Fish are part of the ocean ecosystem. These fish shine in the clear blue water.
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Windows Original, adapted from Corel Photography
The oceans are full of life. A variety of animals and plants must survive
in a complex ecosystem. Invertebrates like crabs, starfish and worms roam
the sea floors. Coral grow in large numbers, creating a home for these creatures. All of these animals are called invertebrates, because they don't have a backbone.
Meanwhile, schools of fish roam the depths also looking for a bite to eat.
The triggerfish looks for a wandering crab in a reef while a group of
tuna pass by. They must stay alert, because the ferocious tiger shark is
looking for its prey.
In shallow depths, the plant life flourishes.
Sunlight beams down on the different types of algae. These simple plants serve as food for many animals of the sea. Not only are they important to the food chain, they are also used by people in toothpaste, make-up and even clothes!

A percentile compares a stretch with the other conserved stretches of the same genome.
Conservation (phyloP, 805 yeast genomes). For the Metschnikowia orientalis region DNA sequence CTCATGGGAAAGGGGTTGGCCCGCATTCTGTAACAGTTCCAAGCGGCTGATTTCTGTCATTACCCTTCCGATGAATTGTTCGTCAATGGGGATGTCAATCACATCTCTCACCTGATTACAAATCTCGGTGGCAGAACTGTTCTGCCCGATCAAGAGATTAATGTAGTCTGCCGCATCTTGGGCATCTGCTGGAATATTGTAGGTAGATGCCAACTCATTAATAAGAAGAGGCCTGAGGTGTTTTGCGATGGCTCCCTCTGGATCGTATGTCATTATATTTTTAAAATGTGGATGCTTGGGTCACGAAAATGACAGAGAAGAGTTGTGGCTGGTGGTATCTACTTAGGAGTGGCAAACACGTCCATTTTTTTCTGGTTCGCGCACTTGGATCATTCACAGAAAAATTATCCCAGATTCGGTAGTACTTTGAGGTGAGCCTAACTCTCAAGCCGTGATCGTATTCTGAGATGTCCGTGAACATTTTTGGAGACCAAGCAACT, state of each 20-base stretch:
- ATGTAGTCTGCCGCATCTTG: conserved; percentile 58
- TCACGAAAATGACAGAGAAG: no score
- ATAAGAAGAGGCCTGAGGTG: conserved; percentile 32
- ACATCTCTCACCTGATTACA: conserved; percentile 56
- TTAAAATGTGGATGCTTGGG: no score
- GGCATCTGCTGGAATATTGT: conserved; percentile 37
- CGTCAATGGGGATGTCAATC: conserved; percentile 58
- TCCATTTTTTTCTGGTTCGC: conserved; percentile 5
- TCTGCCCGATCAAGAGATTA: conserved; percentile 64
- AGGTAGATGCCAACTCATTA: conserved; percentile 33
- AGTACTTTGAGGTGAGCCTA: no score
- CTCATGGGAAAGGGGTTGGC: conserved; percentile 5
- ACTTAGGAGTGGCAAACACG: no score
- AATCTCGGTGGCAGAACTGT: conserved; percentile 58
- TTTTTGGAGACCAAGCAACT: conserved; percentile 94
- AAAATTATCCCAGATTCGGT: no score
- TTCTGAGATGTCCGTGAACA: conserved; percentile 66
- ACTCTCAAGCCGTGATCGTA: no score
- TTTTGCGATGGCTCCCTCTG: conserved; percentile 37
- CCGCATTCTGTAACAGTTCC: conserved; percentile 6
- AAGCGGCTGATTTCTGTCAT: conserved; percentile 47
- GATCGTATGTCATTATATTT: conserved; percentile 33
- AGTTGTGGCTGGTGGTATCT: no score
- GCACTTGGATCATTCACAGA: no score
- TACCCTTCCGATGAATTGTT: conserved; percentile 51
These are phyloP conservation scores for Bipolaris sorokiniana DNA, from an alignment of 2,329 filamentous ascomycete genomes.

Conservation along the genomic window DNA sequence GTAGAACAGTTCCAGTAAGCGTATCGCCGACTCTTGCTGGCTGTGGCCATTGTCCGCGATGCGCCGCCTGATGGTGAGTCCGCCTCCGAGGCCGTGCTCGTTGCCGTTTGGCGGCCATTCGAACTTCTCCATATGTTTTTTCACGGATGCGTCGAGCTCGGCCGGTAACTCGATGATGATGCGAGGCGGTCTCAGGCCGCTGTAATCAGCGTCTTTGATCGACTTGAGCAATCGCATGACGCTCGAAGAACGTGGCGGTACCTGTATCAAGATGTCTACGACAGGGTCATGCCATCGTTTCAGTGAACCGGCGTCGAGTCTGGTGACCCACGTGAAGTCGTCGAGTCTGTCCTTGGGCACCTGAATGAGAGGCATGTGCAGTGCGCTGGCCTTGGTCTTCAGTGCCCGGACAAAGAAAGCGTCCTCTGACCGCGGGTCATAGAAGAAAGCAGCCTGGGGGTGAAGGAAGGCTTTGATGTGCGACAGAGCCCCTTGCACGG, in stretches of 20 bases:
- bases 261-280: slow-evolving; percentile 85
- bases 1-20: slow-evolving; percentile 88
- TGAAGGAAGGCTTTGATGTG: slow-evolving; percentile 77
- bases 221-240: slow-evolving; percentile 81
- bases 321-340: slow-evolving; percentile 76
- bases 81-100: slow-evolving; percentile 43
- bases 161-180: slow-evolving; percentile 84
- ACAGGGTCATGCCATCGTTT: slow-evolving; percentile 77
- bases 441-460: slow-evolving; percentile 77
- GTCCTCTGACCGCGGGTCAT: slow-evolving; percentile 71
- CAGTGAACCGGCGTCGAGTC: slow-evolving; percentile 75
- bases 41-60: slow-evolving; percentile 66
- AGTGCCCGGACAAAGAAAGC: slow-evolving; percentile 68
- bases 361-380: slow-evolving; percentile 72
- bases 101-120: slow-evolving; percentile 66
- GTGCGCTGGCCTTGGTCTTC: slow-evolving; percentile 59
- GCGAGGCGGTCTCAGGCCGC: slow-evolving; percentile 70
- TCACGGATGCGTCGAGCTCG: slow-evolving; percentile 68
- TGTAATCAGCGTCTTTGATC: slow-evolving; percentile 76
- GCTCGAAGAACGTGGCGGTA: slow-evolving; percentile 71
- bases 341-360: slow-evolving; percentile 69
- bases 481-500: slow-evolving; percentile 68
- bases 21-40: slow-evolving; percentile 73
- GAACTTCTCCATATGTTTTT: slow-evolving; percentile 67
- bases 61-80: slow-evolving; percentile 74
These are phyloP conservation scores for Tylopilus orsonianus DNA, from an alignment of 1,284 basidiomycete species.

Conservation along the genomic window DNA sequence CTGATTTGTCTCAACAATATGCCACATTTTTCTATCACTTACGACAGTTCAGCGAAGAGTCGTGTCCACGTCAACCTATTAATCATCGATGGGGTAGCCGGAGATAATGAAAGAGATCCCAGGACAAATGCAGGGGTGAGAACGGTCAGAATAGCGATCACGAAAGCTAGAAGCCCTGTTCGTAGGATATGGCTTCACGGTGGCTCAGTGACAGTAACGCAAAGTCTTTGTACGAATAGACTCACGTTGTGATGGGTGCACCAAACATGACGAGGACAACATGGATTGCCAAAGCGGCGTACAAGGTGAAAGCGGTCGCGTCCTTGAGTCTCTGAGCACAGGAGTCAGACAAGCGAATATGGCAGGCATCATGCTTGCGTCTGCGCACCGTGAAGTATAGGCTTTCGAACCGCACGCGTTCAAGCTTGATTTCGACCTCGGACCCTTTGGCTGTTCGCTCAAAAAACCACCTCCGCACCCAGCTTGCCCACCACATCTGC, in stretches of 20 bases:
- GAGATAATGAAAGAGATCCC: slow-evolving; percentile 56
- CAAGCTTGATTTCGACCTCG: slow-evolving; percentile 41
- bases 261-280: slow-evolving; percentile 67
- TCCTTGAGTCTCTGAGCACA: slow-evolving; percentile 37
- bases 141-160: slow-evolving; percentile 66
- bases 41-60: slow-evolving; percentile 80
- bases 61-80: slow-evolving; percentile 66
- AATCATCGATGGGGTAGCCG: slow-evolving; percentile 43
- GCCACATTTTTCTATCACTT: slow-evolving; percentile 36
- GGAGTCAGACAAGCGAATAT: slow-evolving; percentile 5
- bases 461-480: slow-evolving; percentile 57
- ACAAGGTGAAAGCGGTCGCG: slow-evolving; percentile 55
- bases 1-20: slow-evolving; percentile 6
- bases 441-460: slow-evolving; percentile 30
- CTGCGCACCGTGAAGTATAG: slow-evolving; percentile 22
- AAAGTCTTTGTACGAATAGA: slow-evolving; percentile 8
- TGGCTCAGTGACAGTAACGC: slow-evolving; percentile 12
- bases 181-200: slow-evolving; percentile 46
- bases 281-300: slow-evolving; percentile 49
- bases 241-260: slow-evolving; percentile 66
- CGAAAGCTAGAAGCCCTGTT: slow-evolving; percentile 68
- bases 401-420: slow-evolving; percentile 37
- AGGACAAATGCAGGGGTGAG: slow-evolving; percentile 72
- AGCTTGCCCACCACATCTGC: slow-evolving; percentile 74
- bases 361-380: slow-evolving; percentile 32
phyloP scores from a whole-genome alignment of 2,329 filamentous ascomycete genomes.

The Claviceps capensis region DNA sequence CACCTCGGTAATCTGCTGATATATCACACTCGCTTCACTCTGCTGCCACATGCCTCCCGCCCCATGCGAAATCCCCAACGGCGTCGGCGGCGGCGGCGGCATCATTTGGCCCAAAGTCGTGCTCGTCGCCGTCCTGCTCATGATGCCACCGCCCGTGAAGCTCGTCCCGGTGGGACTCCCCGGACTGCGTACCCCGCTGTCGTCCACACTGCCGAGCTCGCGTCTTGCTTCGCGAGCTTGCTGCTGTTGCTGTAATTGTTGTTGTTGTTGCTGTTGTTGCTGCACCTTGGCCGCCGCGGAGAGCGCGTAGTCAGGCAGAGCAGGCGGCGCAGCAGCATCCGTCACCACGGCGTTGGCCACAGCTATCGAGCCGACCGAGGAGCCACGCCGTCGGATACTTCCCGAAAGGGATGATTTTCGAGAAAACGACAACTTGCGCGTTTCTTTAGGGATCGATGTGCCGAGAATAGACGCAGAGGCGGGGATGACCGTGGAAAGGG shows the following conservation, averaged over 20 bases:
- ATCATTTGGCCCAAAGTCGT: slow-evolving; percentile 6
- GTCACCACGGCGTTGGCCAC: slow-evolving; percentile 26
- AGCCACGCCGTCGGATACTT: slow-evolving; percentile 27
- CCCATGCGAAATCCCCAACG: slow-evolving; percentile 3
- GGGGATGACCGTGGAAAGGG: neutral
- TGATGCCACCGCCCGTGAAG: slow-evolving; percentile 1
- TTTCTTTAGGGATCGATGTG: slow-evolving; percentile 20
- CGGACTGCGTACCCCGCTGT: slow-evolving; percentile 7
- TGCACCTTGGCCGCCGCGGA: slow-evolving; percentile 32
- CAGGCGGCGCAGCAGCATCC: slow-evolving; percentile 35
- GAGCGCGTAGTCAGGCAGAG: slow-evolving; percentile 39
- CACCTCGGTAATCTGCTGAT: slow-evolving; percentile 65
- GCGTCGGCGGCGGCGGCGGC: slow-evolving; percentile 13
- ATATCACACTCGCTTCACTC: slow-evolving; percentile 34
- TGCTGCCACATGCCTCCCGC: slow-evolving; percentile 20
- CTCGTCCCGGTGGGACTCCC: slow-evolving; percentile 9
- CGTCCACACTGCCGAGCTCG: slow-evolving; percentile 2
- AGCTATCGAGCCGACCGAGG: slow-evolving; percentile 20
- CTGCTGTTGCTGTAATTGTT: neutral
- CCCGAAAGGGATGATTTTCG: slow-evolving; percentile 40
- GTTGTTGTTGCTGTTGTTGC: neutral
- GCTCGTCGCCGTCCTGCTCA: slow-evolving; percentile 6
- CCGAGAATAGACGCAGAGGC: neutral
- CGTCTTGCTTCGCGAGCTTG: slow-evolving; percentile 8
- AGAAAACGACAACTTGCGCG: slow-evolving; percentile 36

In the deeper parts of the ocean, the largest animal known is swimming
around. The giant blue whale, which can reach 80 feet in length, is a
mammal. A family of dolphins plays nearby, but must beware of the pod of killer whales looking for a meal.
Together, these plants and animals make up what we call sea life. Scientists say that life began in the seas, which means that without these creatures, we would not exist. Use the table below to learn all about different sea life.
One way to explore ocean life is by scuba diving. Another way is to use a deep-sea submersible like the Alvin.
Last modified June 1, 2010 by Lisa Gardiner.
Shop Windows to the Universe Science Store!Traveling Nitrogen
is a fun group game appropriate for the classroom. Players follow nitrogen atoms through living and nonliving parts of the nitrogen cycle. For grades 5-9.
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